The Dangers of Dengue
Dengue is a deadly, climate-sensitive disease that is spreading rapidly in tropical and subtropical climates worldwide. And because there is no specific cure, we need more investment for research into treatments that can curb the overwhelming pressure placed on healthcare systems.
Neelika Malavige | | 4 min read | Opinion
Did you know that dengue is the most rapidly increasing mosquito borne infection worldwide? In the last few months, countries on almost every continent have faced large outbreaks. Peru is now experiencing its worst dengue crisis on record, while Bolivia, Bangladesh, Nepal and Pakistan went through devastating outbreaks in recent months. In 2022, hospitalizations were several times higher than hospitalizations for COVID-19 in many endemic countries. Worse still, the incidence of dengue further increased in early 2023.
When I started my career as a medical doctor, I witnessed the devastating impact dengue had on patients firsthand, and for the last 20 years I’ve dedicated myself to finding a treatment for the disease. Although the majority of dengue infections cause asymptomatic or mild illness, a proportion of infected individuals develop serious complications, including plasma leakage, which can lead to shock, bleeding manifestations, organ dysfunction, and, in some cases, death.
The lack of treatment options for dengue is a major cause for concern because climate change and rapid urbanization are causing the disease to spread further and faster. In 2019, dengue was named one of the top ten threats to global health by the World Health Organization. In fact, dengue incidence has increased eightfold over the past three decades, while the age standardized disability adjusted life years (DALYs) increased by 107.6 percent. Unfortunately, dengue is mostly endemic in low- and middle-income countries and there is little financial incentive for commercially driven pharmaceutical research. Moreover, four serotypes of dengue exist, which makes the development of treatments and vaccines even more difficult.
Despite these challenges, progress has been made; thanks to a better understanding of disease pathogenesis and clinical progression, doctors have managed to decrease casualties through strict monitoring and careful fluid management. Currently, all patients with suspected dengue are monitored at least once a day in outpatient facilities or primary healthcare settings; daily blood samples and blood counts allow us to detect lowering platelets and rising haematocrits, which is suggestive of plasma leakage.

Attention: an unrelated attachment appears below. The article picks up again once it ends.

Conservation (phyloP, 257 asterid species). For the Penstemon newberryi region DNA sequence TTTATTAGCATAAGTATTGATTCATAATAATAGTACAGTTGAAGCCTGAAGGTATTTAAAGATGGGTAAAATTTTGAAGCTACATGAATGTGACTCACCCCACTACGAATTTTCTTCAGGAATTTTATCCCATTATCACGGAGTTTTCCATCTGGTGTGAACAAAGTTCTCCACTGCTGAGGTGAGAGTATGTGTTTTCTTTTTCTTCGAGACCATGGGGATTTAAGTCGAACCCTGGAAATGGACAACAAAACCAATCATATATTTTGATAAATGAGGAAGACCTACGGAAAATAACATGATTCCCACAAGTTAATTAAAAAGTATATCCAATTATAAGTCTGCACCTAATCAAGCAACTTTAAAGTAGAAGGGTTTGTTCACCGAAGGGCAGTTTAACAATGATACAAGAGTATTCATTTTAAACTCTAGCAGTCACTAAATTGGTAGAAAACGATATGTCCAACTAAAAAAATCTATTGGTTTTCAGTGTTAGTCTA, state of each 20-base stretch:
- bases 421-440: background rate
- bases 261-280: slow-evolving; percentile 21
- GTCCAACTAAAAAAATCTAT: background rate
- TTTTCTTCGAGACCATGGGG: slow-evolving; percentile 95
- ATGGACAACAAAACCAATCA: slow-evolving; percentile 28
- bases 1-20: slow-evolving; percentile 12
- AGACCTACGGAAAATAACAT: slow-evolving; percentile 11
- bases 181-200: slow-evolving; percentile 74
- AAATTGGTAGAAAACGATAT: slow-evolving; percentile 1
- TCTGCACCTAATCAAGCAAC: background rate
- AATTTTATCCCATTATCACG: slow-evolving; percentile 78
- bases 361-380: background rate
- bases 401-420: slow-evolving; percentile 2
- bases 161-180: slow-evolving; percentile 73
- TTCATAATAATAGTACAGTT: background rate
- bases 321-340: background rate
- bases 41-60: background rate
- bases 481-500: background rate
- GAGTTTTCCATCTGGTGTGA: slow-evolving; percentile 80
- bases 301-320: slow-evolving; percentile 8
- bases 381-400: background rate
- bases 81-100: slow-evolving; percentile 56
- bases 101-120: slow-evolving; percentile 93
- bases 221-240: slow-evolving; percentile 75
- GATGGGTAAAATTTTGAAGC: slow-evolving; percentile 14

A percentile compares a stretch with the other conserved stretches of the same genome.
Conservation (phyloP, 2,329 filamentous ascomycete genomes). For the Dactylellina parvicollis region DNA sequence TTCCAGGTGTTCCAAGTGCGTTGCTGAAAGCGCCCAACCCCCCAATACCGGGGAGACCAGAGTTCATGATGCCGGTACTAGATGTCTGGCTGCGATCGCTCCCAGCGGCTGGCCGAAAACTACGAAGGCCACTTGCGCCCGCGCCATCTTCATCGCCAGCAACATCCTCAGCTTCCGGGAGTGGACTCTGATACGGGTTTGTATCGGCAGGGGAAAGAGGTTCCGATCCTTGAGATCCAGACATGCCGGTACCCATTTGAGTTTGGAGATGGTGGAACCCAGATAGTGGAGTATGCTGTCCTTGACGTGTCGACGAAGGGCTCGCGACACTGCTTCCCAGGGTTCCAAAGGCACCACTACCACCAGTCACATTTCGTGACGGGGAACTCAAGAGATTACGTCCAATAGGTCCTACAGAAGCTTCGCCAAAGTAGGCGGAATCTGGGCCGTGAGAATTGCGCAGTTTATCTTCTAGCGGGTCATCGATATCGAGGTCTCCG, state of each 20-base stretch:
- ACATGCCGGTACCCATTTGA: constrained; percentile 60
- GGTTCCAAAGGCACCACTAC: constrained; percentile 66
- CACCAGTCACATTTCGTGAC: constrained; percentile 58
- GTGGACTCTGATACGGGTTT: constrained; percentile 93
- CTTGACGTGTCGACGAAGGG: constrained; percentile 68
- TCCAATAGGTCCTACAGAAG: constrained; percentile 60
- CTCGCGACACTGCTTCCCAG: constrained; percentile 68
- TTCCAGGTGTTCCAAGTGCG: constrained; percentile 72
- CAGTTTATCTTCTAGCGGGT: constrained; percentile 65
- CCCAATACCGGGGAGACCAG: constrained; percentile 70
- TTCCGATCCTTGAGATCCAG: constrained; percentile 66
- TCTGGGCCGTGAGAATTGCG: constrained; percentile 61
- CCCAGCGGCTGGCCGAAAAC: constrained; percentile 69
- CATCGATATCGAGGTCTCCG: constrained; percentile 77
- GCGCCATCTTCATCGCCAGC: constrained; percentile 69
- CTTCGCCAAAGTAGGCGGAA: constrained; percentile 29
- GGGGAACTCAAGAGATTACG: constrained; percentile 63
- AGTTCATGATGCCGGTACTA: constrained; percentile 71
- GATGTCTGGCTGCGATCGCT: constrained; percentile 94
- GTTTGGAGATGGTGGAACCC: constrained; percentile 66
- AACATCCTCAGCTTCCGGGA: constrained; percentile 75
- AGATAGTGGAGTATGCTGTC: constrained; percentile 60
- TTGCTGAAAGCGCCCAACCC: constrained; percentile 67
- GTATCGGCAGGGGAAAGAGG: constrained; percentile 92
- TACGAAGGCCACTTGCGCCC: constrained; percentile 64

Patients suspected of having fluid leakage or who develop any of the dengue warning signs – mucosal bleeding, persistent vomiting, and abdominal pain – are admitted to hospital. And those at risk of developing severe disease, such as pregnant women, those with comorbidities (for example, diabetes, obesity, and hypertension), and the elderly, need to be monitored several times a day. This comprehensive approach has reduced the case fatality rates of hospitalized patients from around 5–10 percent in the 1980s and 1990, to below 0.1 percent in many countries today, such as Thailand, South East Asia, and Indonesia. But these monitoring measures are only feasible when patient numbers are low; in large outbreaks, such efforts are unsustainable.
Vector control efforts have been made in numerous countries; for example, using fogging to reduce the number of Aedes mosquitoes that carry the disease. Though novel techniques, such as the World Mosquito Program’s Wolbachia method, are likely to improve results, this approach alone is not enough. Several dengue vaccines have also been developed, but they are not equally effective against all serotypes of the disease For example, the TAK-003 vaccine looks promising and is currently being registered in multiple territories; however, it shows less efficacy against dengue serotype 3 in “dengue naïve” individuals.
According to some predictions, the number of people at risk of dengue will reach 60 percent of the world’s population by 2080, partially linked to rising temperatures instigated by climate change that allow Aedes mosquito larvae to mature earlier, increasing biting frequency and transmission correspondingly. I have seen many experts disregard the impact of mild dengue. But dengue, even in its so-called “mild” form, presents huge economic repercussions. The estimated cost in India alone in 2016 was the equivalent of around $5.71 billion,making a disease with one of the largest enormous economic tolls. Dengue is no longer affecting only historically endemic countries, but also new geographical locations including high-income countries previously unaffected by the disease. Notably, both France and Spain experienced unprecedented locally transmitted dengue outbreaks in 2022.
Similar to the global effort against COVID-19, we must use multiple strategies, join hands, and invest in research to develop therapeutics for dengue – the disease the world can no longer afford to neglect.